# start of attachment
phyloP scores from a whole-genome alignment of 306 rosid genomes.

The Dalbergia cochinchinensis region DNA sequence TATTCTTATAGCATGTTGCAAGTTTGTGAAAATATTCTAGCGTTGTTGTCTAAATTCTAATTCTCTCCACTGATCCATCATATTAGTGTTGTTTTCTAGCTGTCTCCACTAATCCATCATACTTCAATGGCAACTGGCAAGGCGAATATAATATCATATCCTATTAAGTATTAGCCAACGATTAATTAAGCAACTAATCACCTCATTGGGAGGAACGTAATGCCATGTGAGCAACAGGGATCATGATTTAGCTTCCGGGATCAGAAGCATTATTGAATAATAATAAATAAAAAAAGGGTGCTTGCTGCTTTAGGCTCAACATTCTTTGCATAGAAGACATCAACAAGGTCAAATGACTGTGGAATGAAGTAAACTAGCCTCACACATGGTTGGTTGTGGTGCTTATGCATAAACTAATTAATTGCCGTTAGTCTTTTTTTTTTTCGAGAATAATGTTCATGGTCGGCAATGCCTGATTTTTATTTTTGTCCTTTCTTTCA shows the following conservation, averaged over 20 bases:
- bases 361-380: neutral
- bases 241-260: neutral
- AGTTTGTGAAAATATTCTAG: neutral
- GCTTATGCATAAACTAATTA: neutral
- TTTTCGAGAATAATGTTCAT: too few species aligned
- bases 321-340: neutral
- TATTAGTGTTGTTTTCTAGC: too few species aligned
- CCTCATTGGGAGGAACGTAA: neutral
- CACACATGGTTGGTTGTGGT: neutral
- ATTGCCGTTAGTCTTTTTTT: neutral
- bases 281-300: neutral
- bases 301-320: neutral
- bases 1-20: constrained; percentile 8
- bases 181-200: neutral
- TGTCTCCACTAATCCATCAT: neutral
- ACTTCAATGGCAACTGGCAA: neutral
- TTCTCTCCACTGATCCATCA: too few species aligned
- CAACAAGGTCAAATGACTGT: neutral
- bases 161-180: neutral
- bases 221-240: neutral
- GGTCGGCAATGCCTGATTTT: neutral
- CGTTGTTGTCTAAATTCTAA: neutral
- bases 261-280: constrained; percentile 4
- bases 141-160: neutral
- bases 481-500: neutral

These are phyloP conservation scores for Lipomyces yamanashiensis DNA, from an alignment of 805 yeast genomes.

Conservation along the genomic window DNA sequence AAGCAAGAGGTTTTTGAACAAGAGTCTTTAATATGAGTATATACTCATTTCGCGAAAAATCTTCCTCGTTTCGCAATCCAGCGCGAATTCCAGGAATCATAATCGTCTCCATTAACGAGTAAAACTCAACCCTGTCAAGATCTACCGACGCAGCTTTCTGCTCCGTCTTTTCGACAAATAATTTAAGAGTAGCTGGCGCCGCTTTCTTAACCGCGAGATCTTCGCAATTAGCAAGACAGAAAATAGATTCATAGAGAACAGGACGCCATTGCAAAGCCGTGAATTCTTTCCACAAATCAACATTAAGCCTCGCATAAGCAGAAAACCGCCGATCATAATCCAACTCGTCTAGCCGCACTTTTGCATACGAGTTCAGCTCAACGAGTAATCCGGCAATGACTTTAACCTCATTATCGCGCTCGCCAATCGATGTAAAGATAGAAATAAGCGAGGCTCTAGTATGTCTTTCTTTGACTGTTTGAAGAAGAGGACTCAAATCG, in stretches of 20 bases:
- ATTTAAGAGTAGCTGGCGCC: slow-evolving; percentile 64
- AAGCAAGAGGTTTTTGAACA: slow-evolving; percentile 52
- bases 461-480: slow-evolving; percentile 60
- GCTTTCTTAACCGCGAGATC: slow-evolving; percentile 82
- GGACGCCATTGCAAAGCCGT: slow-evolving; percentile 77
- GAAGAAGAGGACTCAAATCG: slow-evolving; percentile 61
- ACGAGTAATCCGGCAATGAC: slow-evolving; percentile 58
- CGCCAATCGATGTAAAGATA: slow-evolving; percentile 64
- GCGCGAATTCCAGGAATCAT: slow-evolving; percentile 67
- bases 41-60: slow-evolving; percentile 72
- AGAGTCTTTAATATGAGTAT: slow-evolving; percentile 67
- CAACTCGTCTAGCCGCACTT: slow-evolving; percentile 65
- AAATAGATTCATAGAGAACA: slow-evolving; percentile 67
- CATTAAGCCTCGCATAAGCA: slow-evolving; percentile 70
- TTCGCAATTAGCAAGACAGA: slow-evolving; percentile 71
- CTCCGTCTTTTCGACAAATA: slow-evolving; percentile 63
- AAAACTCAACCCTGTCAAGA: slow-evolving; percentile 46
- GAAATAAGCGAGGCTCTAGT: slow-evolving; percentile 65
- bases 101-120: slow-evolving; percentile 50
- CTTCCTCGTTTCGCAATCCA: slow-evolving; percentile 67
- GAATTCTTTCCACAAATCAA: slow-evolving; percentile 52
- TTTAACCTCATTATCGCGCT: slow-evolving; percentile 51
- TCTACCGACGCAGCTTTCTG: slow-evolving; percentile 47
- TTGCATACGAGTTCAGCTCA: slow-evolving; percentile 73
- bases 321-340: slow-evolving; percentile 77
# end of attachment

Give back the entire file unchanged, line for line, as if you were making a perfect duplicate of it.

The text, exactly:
phyloP scores from a whole-genome alignment of 306 rosid genomes.

The Dalbergia cochinchinensis region DNA sequence TATTCTTATAGCATGTTGCAAGTTTGTGAAAATATTCTAGCGTTGTTGTCTAAATTCTAATTCTCTCCACTGATCCATCATATTAGTGTTGTTTTCTAGCTGTCTCCACTAATCCATCATACTTCAATGGCAACTGGCAAGGCGAATATAATATCATATCCTATTAAGTATTAGCCAACGATTAATTAAGCAACTAATCACCTCATTGGGAGGAACGTAATGCCATGTGAGCAACAGGGATCATGATTTAGCTTCCGGGATCAGAAGCATTATTGAATAATAATAAATAAAAAAAGGGTGCTTGCTGCTTTAGGCTCAACATTCTTTGCATAGAAGACATCAACAAGGTCAAATGACTGTGGAATGAAGTAAACTAGCCTCACACATGGTTGGTTGTGGTGCTTATGCATAAACTAATTAATTGCCGTTAGTCTTTTTTTTTTTCGAGAATAATGTTCATGGTCGGCAATGCCTGATTTTTATTTTTGTCCTTTCTTTCA shows the following conservation, averaged over 20 bases:
- bases 361-380: neutral
- bases 241-260: neutral
- AGTTTGTGAAAATATTCTAG: neutral
- GCTTATGCATAAACTAATTA: neutral
- TTTTCGAGAATAATGTTCAT: too few species aligned
- bases 321-340: neutral
- TATTAGTGTTGTTTTCTAGC: too few species aligned
- CCTCATTGGGAGGAACGTAA: neutral
- CACACATGGTTGGTTGTGGT: neutral
- ATTGCCGTTAGTCTTTTTTT: neutral
- bases 281-300: neutral
- bases 301-320: neutral
- bases 1-20: constrained; percentile 8
- bases 181-200: neutral
- TGTCTCCACTAATCCATCAT: neutral
- ACTTCAATGGCAACTGGCAA: neutral
- TTCTCTCCACTGATCCATCA: too few species aligned
- CAACAAGGTCAAATGACTGT: neutral
- bases 161-180: neutral
- bases 221-240: neutral
- GGTCGGCAATGCCTGATTTT: neutral
- CGTTGTTGTCTAAATTCTAA: neutral
- bases 261-280: constrained; percentile 4
- bases 141-160: neutral
- bases 481-500: neutral

These are phyloP conservation scores for Lipomyces yamanashiensis DNA, from an alignment of 805 yeast genomes.

Conservation along the genomic window DNA sequence AAGCAAGAGGTTTTTGAACAAGAGTCTTTAATATGAGTATATACTCATTTCGCGAAAAATCTTCCTCGTTTCGCAATCCAGCGCGAATTCCAGGAATCATAATCGTCTCCATTAACGAGTAAAACTCAACCCTGTCAAGATCTACCGACGCAGCTTTCTGCTCCGTCTTTTCGACAAATAATTTAAGAGTAGCTGGCGCCGCTTTCTTAACCGCGAGATCTTCGCAATTAGCAAGACAGAAAATAGATTCATAGAGAACAGGACGCCATTGCAAAGCCGTGAATTCTTTCCACAAATCAACATTAAGCCTCGCATAAGCAGAAAACCGCCGATCATAATCCAACTCGTCTAGCCGCACTTTTGCATACGAGTTCAGCTCAACGAGTAATCCGGCAATGACTTTAACCTCATTATCGCGCTCGCCAATCGATGTAAAGATAGAAATAAGCGAGGCTCTAGTATGTCTTTCTTTGACTGTTTGAAGAAGAGGACTCAAATCG, in stretches of 20 bases:
- ATTTAAGAGTAGCTGGCGCC: slow-evolving; percentile 64
- AAGCAAGAGGTTTTTGAACA: slow-evolving; percentile 52
- bases 461-480: slow-evolving; percentile 60
- GCTTTCTTAACCGCGAGATC: slow-evolving; percentile 82
- GGACGCCATTGCAAAGCCGT: slow-evolving; percentile 77
- GAAGAAGAGGACTCAAATCG: slow-evolving; percentile 61
- ACGAGTAATCCGGCAATGAC: slow-evolving; percentile 58
- CGCCAATCGATGTAAAGATA: slow-evolving; percentile 64
- GCGCGAATTCCAGGAATCAT: slow-evolving; percentile 67
- bases 41-60: slow-evolving; percentile 72
- AGAGTCTTTAATATGAGTAT: slow-evolving; percentile 67
- CAACTCGTCTAGCCGCACTT: slow-evolving; percentile 65
- AAATAGATTCATAGAGAACA: slow-evolving; percentile 67
- CATTAAGCCTCGCATAAGCA: slow-evolving; percentile 70
- TTCGCAATTAGCAAGACAGA: slow-evolving; percentile 71
- CTCCGTCTTTTCGACAAATA: slow-evolving; percentile 63
- AAAACTCAACCCTGTCAAGA: slow-evolving; percentile 46
- GAAATAAGCGAGGCTCTAGT: slow-evolving; percentile 65
- bases 101-120: slow-evolving; percentile 50
- CTTCCTCGTTTCGCAATCCA: slow-evolving; percentile 67
- GAATTCTTTCCACAAATCAA: slow-evolving; percentile 52
- TTTAACCTCATTATCGCGCT: slow-evolving; percentile 51
- TCTACCGACGCAGCTTTCTG: slow-evolving; percentile 47
- TTGCATACGAGTTCAGCTCA: slow-evolving; percentile 73
- bases 321-340: slow-evolving; percentile 77